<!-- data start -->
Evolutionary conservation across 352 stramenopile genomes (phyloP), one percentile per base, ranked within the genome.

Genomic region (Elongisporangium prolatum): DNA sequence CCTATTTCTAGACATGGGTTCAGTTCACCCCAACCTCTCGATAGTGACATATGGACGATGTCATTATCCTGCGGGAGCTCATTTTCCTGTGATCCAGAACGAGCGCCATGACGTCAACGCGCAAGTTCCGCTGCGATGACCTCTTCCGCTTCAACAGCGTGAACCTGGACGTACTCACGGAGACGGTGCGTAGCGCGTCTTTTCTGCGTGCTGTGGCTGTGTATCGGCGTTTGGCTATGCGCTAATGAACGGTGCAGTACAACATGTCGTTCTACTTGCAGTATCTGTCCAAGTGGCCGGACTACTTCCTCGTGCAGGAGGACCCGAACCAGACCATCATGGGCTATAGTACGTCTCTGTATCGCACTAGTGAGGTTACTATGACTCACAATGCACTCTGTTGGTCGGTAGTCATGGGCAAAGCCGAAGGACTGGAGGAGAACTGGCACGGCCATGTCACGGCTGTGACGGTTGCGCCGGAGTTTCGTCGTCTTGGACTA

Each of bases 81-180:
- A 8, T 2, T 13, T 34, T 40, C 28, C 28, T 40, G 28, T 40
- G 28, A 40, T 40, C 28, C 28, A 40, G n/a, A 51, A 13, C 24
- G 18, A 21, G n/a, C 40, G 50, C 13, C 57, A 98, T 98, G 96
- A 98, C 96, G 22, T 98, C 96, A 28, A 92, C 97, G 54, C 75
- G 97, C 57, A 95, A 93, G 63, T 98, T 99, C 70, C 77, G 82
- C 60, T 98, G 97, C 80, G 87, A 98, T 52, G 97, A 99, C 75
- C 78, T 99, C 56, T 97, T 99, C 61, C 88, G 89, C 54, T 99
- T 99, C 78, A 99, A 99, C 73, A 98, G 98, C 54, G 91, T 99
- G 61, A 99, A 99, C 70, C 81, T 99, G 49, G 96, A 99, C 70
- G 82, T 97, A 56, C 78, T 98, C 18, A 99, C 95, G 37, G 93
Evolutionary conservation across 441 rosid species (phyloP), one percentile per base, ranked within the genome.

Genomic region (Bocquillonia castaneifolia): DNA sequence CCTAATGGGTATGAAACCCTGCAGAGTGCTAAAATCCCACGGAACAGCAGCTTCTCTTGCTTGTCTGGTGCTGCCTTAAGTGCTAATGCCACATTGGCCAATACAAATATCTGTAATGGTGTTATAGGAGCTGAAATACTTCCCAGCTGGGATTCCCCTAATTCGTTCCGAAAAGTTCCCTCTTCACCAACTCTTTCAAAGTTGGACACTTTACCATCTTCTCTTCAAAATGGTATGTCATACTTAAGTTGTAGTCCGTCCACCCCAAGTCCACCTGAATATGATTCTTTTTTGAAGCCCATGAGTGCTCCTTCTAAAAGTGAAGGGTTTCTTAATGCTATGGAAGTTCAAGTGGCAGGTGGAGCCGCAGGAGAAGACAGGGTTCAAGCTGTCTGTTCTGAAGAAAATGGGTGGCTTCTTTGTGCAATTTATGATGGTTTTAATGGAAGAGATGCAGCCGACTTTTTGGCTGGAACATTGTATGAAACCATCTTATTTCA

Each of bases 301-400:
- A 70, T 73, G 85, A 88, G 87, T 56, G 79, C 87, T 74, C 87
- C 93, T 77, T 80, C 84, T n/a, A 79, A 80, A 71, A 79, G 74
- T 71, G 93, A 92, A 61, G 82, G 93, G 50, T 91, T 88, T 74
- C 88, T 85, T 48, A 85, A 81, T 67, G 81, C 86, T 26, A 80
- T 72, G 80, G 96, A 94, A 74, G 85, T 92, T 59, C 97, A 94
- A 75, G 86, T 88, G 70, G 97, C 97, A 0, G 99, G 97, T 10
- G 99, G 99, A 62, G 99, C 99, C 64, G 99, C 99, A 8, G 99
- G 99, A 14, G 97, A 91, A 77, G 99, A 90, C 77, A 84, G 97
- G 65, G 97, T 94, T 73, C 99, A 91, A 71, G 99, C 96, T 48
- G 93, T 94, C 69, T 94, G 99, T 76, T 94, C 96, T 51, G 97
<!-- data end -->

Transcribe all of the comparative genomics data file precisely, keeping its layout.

Evolutionary conservation across 352 stramenopile genomes (phyloP), one percentile per base, ranked within the genome.

Genomic region (Elongisporangium prolatum): DNA sequence CCTATTTCTAGACATGGGTTCAGTTCACCCCAACCTCTCGATAGTGACATATGGACGATGTCATTATCCTGCGGGAGCTCATTTTCCTGTGATCCAGAACGAGCGCCATGACGTCAACGCGCAAGTTCCGCTGCGATGACCTCTTCCGCTTCAACAGCGTGAACCTGGACGTACTCACGGAGACGGTGCGTAGCGCGTCTTTTCTGCGTGCTGTGGCTGTGTATCGGCGTTTGGCTATGCGCTAATGAACGGTGCAGTACAACATGTCGTTCTACTTGCAGTATCTGTCCAAGTGGCCGGACTACTTCCTCGTGCAGGAGGACCCGAACCAGACCATCATGGGCTATAGTACGTCTCTGTATCGCACTAGTGAGGTTACTATGACTCACAATGCACTCTGTTGGTCGGTAGTCATGGGCAAAGCCGAAGGACTGGAGGAGAACTGGCACGGCCATGTCACGGCTGTGACGGTTGCGCCGGAGTTTCGTCGTCTTGGACTA

Each of bases 81-180:
- A 8, T 2, T 13, T 34, T 40, C 28, C 28, T 40, G 28, T 40
- G 28, A 40, T 40, C 28, C 28, A 40, G n/a, A 51, A 13, C 24
- G 18, A 21, G n/a, C 40, G 50, C 13, C 57, A 98, T 98, G 96
- A 98, C 96, G 22, T 98, C 96, A 28, A 92, C 97, G 54, C 75
- G 97, C 57, A 95, A 93, G 63, T 98, T 99, C 70, C 77, G 82
- C 60, T 98, G 97, C 80, G 87, A 98, T 52, G 97, A 99, C 75
- C 78, T 99, C 56, T 97, T 99, C 61, C 88, G 89, C 54, T 99
- T 99, C 78, A 99, A 99, C 73, A 98, G 98, C 54, G 91, T 99
- G 61, A 99, A 99, C 70, C 81, T 99, G 49, G 96, A 99, C 70
- G 82, T 97, A 56, C 78, T 98, C 18, A 99, C 95, G 37, G 93
Evolutionary conservation across 441 rosid species (phyloP), one percentile per base, ranked within the genome.

Genomic region (Bocquillonia castaneifolia): DNA sequence CCTAATGGGTATGAAACCCTGCAGAGTGCTAAAATCCCACGGAACAGCAGCTTCTCTTGCTTGTCTGGTGCTGCCTTAAGTGCTAATGCCACATTGGCCAATACAAATATCTGTAATGGTGTTATAGGAGCTGAAATACTTCCCAGCTGGGATTCCCCTAATTCGTTCCGAAAAGTTCCCTCTTCACCAACTCTTTCAAAGTTGGACACTTTACCATCTTCTCTTCAAAATGGTATGTCATACTTAAGTTGTAGTCCGTCCACCCCAAGTCCACCTGAATATGATTCTTTTTTGAAGCCCATGAGTGCTCCTTCTAAAAGTGAAGGGTTTCTTAATGCTATGGAAGTTCAAGTGGCAGGTGGAGCCGCAGGAGAAGACAGGGTTCAAGCTGTCTGTTCTGAAGAAAATGGGTGGCTTCTTTGTGCAATTTATGATGGTTTTAATGGAAGAGATGCAGCCGACTTTTTGGCTGGAACATTGTATGAAACCATCTTATTTCA

Each of bases 301-400:
- A 70, T 73, G 85, A 88, G 87, T 56, G 79, C 87, T 74, C 87
- C 93, T 77, T 80, C 84, T n/a, A 79, A 80, A 71, A 79, G 74
- T 71, G 93, A 92, A 61, G 82, G 93, G 50, T 91, T 88, T 74
- C 88, T 85, T 48, A 85, A 81, T 67, G 81, C 86, T 26, A 80
- T 72, G 80, G 96, A 94, A 74, G 85, T 92, T 59, C 97, A 94
- A 75, G 86, T 88, G 70, G 97, C 97, A 0, G 99, G 97, T 10
- G 99, G 99, A 62, G 99, C 99, C 64, G 99, C 99, A 8, G 99
- G 99, A 14, G 97, A 91, A 77, G 99, A 90, C 77, A 84, G 97
- G 65, G 97, T 94, T 73, C 99, A 91, A 71, G 99, C 96, T 48
- G 93, T 94, C 69, T 94, G 99, T 76, T 94, C 96, T 51, G 97